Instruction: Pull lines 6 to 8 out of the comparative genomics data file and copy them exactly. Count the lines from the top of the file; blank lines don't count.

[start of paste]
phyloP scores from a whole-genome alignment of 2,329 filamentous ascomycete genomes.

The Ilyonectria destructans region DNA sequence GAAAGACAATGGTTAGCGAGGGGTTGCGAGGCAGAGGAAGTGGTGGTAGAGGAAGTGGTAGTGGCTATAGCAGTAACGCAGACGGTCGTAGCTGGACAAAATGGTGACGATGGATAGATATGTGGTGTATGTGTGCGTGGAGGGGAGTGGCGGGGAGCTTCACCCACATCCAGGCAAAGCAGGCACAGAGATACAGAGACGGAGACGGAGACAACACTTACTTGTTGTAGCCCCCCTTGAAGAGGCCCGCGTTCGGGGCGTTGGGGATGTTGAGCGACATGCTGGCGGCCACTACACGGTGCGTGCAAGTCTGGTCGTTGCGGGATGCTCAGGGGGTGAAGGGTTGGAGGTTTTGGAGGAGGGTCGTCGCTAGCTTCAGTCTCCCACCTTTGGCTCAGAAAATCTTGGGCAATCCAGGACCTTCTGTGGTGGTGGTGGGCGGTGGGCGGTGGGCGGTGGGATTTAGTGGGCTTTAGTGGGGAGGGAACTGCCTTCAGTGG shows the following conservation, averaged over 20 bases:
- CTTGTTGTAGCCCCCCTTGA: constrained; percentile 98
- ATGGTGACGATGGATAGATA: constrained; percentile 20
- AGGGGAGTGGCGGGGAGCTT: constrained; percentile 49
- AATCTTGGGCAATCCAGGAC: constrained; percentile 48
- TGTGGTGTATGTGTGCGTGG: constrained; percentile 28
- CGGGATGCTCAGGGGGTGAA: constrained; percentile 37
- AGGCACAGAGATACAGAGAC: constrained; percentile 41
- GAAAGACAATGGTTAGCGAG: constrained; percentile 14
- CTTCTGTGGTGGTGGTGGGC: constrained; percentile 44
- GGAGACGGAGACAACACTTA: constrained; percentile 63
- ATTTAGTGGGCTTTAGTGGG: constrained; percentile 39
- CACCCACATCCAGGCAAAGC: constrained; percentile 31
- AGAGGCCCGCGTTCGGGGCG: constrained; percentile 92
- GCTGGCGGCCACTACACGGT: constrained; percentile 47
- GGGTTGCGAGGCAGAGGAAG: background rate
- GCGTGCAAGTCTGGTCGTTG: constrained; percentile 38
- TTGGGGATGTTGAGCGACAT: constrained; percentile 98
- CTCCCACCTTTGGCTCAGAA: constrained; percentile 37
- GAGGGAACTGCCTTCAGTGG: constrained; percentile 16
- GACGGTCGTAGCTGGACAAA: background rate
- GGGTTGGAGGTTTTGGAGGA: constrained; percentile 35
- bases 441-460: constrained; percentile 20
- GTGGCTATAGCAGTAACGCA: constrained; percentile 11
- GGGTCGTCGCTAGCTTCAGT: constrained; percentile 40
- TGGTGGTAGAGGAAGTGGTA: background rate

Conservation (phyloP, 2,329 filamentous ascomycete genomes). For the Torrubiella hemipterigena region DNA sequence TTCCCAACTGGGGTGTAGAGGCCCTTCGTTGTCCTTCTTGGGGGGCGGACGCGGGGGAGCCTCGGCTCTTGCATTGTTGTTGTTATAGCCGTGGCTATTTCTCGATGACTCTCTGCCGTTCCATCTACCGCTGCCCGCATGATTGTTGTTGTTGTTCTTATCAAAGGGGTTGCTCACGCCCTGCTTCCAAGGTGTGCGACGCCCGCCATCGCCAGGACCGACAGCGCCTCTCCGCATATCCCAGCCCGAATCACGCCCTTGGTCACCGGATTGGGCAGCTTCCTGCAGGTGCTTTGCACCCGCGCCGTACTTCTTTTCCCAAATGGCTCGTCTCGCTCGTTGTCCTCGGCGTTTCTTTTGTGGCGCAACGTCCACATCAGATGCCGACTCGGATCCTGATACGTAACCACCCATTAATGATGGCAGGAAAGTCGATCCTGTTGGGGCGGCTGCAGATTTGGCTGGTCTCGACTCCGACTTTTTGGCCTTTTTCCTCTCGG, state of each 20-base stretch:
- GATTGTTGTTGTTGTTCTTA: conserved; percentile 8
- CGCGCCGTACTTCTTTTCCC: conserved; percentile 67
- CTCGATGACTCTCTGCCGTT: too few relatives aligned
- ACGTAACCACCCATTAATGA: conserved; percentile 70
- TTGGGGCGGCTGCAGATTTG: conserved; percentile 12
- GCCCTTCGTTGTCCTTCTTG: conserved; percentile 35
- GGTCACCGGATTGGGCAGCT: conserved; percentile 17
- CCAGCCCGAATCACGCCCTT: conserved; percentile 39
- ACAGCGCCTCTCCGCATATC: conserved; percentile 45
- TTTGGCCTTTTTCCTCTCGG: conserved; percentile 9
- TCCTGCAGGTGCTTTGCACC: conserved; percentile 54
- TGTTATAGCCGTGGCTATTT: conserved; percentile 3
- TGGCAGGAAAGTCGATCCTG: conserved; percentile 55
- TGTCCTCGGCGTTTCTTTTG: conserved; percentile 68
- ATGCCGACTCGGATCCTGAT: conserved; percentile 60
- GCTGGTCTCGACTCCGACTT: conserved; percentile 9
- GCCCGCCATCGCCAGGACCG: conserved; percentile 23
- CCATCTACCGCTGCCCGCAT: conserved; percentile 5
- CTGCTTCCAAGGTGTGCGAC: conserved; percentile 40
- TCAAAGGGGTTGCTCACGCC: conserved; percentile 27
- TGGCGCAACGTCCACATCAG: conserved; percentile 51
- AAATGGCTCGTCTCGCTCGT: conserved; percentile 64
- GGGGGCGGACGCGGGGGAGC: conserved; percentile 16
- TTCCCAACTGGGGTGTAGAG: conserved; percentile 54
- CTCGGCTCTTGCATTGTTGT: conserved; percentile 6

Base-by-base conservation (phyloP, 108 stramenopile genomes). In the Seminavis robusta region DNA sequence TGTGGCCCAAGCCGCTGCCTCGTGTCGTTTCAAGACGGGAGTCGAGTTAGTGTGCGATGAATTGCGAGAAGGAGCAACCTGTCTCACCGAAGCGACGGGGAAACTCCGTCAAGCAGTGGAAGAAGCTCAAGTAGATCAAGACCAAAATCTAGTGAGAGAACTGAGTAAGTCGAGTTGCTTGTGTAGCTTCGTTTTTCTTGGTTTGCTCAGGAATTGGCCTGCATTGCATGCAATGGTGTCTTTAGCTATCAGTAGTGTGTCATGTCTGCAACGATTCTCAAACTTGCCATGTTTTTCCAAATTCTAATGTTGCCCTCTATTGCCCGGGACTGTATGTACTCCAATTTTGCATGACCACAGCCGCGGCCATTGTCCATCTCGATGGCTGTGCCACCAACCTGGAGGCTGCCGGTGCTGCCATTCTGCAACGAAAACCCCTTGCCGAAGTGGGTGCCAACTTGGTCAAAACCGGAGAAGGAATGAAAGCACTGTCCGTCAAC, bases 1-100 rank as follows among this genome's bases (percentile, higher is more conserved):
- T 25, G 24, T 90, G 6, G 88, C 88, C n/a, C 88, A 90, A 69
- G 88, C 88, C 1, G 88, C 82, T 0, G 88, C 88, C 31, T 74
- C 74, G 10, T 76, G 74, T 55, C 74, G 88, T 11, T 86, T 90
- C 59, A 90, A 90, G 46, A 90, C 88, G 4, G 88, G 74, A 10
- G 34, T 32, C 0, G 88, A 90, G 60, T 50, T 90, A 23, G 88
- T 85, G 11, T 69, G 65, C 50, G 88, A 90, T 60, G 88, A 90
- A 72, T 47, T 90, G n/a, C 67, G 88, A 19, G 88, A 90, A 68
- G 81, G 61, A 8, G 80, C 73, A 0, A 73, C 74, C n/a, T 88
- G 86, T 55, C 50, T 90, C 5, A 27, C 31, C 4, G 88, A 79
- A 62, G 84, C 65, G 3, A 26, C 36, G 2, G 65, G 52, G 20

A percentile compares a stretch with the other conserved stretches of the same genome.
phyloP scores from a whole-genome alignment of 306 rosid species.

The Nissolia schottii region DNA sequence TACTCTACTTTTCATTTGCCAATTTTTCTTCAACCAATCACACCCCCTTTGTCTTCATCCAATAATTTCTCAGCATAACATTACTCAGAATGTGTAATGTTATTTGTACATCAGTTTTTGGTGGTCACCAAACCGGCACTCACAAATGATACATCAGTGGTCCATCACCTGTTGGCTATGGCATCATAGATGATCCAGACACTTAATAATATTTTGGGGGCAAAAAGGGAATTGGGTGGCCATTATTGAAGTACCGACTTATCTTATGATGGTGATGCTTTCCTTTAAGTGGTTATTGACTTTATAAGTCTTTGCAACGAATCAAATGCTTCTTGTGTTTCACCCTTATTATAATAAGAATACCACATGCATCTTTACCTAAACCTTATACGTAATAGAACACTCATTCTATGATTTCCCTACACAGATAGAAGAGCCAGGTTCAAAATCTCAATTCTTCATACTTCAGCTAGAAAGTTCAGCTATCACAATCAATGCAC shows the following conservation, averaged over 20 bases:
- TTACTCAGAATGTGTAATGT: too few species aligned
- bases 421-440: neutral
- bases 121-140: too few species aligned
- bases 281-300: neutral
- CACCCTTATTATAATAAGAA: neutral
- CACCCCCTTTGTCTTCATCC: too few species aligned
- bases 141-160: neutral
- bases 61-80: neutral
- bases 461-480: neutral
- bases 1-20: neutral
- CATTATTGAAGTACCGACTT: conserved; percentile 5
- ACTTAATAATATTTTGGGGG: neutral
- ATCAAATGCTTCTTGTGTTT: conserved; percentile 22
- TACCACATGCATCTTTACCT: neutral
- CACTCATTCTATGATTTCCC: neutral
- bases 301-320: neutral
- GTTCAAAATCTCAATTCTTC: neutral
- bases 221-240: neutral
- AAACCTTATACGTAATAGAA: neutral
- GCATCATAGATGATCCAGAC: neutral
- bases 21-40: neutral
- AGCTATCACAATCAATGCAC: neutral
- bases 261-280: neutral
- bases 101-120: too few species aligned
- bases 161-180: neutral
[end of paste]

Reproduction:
- AATCTTGGGCAATCCAGGAC: constrained; percentile 48
- TGTGGTGTATGTGTGCGTGG: constrained; percentile 28
- CGGGATGCTCAGGGGGTGAA: constrained; percentile 37